'Joyce!' I think I've been speaking in tongues!' That's the 'bombshell' one of the leaders of our young adults group dropped when he rang me one evening. 'Oh dear!' I muttered, still smarting from some of the extremes and eccentricities I had experienced in charismatic circles. 'Maybe we can talk about it after the meeting on Monday?'

The members of the group came and went and this co-leader and I settled down to talk. My resolve was 'to sort him out theologically'! As his story unfolded, though, and I heard of the winsome way in which God had fulfilled Jesus' promise by filling this young man with his Spirit, I was so deeply moved that not a word of criticism or caution came from my mouth. All I could do was to marvel and to suggest that, as we usually did, we should end our time together in prayer.

The Spirit of Love

We prayed for the group as we always did then, without my realising that he was going to pray in this way, my co-worker gently laid his hands on my head and prayed over me, almost silently, in tongues. The room, for me, became holy ground as a felt sense of the loving presence of God overshadowed me. Reflecting on this later, I described it in this way: 'It was as though God was pouring liquid love into me. I could almost feel it being spread into every cell of my brain before it percolated around the inner recesses of my entire being. The sensation stunned, silenced and thrilled me. As I walked home, the love seemed to intensify and as I slipped into bed beside my sleeping husband, divine love continued to overwhelm me.
Sleep eluded me for most of that night but I was grateful for yet more time and space to absorb God's love in a way I had neither envisaged nor experienced before. Months later, I was to discover and mull over Andrew Murray's claim that 'the Holy Spirit is nothing less than Divine Love descending to indwell us.' In other words, the outpouring of the Holy Spirit is the in - pouring of Love for he comes freighted with all the love of God the Father and of God the Son. In this sense, the Holy Spirit is the love of God. When he not only indwells us but also immerses us in love, he gives far more than the head knowledge that God loves us intimately and uniquely. As Paul reminds us, he spreads God's love into the nooks and crannies of our lives until we live and move in that love as a fish lives and moves in water. This love gives birth to the awe that prompts people filled with the Holy Spirit so to sense the presence of God that they cannot help but praise God from the very depths of their being.

Spirit-inspired Worship

Is it any wonder, then, that Charismatics are renowned for the nature of their worship: for their sparkling eyes, for the look of wonder, love and praise that often beams from their faces and for the overflow of adoration that prompts many of them to 'give it all they've got?' After all, charismatic praise, as John Leech once described it, is about the freedom to express love to God with all our being – including our hands, our arms and our bodies as seems right and appropriate at any given time.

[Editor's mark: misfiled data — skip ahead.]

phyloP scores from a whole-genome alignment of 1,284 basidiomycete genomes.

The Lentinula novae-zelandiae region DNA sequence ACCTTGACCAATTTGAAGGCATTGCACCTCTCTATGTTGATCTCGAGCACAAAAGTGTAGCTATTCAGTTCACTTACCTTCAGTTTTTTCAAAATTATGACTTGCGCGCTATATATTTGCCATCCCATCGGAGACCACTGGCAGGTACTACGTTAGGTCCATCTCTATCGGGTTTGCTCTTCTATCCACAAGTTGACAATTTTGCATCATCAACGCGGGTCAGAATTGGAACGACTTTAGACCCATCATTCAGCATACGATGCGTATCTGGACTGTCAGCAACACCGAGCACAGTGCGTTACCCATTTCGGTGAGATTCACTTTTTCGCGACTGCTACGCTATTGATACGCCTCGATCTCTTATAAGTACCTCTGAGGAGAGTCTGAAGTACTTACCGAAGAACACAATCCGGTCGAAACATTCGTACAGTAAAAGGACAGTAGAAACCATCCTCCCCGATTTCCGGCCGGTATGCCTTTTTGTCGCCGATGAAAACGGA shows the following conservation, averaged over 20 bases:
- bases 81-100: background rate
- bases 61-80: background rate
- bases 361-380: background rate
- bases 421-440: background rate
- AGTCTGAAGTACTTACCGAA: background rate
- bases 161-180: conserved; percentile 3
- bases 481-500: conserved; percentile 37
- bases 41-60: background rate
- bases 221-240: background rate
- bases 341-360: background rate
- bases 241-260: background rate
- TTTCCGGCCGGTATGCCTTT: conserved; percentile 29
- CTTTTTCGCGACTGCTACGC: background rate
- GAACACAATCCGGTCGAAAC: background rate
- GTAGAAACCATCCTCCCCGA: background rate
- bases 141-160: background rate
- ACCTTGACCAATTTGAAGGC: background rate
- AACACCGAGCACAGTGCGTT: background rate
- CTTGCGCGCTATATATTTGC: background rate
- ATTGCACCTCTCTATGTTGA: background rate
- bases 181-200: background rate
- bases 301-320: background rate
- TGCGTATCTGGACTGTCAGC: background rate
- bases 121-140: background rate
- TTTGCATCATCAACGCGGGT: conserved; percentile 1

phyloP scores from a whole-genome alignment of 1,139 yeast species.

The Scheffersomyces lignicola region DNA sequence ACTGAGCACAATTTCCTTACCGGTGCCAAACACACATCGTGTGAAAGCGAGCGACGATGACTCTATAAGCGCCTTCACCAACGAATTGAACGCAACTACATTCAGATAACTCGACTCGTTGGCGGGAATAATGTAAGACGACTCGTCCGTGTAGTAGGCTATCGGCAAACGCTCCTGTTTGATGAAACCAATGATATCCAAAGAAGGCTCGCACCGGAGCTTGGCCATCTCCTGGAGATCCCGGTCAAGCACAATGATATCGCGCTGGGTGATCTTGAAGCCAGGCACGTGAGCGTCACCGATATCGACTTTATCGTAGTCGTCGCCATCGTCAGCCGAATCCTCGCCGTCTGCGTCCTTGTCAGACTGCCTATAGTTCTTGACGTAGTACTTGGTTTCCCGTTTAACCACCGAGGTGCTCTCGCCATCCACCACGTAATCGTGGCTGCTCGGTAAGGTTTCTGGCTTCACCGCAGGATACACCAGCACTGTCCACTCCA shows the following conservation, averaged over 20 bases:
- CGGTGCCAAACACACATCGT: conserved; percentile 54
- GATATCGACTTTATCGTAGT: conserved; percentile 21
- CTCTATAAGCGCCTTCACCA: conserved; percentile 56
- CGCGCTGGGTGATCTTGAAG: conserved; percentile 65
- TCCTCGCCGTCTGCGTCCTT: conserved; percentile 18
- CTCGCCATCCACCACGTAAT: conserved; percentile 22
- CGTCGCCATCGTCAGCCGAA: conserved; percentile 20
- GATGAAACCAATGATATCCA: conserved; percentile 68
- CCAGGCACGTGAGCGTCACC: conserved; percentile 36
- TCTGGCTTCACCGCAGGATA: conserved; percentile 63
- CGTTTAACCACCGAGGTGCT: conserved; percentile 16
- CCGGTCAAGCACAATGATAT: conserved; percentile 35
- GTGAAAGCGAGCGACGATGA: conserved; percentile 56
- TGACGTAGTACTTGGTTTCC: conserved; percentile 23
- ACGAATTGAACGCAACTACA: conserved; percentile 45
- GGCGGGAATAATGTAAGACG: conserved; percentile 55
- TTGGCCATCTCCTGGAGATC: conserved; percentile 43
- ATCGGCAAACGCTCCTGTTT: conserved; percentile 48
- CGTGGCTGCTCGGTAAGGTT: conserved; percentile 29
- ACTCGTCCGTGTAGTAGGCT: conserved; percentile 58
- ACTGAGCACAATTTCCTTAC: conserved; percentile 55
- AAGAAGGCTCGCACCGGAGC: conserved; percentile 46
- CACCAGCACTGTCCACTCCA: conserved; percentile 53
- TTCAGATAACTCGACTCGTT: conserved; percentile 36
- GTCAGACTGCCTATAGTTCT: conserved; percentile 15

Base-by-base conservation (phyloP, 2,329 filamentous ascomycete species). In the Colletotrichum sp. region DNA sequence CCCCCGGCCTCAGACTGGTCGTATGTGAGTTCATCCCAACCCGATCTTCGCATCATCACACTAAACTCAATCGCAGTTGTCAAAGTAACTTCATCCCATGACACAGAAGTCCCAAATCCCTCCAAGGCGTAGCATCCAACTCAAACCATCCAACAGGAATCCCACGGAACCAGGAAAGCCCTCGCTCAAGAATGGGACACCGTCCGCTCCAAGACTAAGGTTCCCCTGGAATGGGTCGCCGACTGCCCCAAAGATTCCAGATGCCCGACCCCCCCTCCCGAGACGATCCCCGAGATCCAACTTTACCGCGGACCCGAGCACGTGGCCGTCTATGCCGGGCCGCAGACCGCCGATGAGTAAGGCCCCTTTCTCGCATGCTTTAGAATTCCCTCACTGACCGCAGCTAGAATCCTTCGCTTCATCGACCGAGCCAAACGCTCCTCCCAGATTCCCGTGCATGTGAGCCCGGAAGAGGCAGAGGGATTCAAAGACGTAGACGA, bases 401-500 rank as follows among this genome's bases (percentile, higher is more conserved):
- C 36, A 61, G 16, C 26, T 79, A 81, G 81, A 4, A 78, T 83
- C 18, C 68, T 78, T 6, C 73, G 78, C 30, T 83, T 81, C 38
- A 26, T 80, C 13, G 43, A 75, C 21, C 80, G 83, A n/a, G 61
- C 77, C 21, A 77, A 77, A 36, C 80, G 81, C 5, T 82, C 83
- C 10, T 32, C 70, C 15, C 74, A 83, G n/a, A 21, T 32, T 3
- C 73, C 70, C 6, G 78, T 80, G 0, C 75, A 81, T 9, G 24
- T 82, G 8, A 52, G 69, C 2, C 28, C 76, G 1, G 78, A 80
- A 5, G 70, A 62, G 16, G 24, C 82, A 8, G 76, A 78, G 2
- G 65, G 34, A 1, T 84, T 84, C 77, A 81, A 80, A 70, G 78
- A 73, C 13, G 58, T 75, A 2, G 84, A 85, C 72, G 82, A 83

That is not to say that Spirit-filled worship is all froth. Some of the deepest worship, I was to discover some time later, comes in Spirit-inspired and Spirit-in-breathed silence. As someone has expressed it: 'There is power in silence, the very power of God.'

Spirit empowered ministry

Before I learned that salutary lesson, like countless others in our church and country at that time, I discovered the pure joy of seeing and sensing and experiencing the promise Jesus made to his disciples just before he ascended to his Father: 'You shall receive power when the Holy Spirit comes on you' (Acts 1:8 Italics mine). Will I ever forget, for example, the beam that brightened one man's face when, having been a cripple for several years, the Holy Spirit healed him in our living room? He, Alistair, had hobbled into our home as he had done many times before. We had laid hands on him and simply asked the Holy Spirit to minister to him. As we continued to pray, first his stiff knees became supple enough for him to kneel for the first time in years. A few minutes later, grinning gleefully, he stood before walking right round the room. A little later that morning, he walked to Woolworths where he bought his newspaper as he did every day.

The newspaper seller confronted him with a question though: 'What's happened to you? You're not limping!'
Yes. We were conscious of the Spirit's companionship and consolation in all that we did: from praying to preaching to public and private living. It was as though he permeated the whole of us and his presence was powerfully sweet. No wonder Richard Foster insists that, as Christians, we may expect to enjoy a life immersed in, empowered by and directed by the Holy Spirit. No wonder John Powell describes live after receiving the baptism of the Holy Spirit as the 'Springtime of the soul' and no wonder Kilian McDonnell defines the charismatic Christian as one whose life is marked by 'Presence, Power and Praise.'
The One who gives us his Spirit in such abundance, though, is 'the God of Surprises'. While I was still marveling at the wonder of life in the Spirit, God gave me another gift: the treasure of contemplative prayer that I value even more today than during that weekend 30 years ago when I was made aware that there was such a method of prayer. Next month, this evangelical/charismatic/contemplative 'mongrel' will tell you how that particular gift was given.
Recommended Reading:

  1. Coming to God in the Stillness: Discovering the power of contemplative prayer by Jim Borst MHM published by Kevin Mayhew 2004
  2. Listening to God by Joyce Huggett published by Hodder and Stoughton 1986 (chapters 2-6)
  3. Streams of Living Water by Richard Foster published by Eagle 2004 (chapter 4)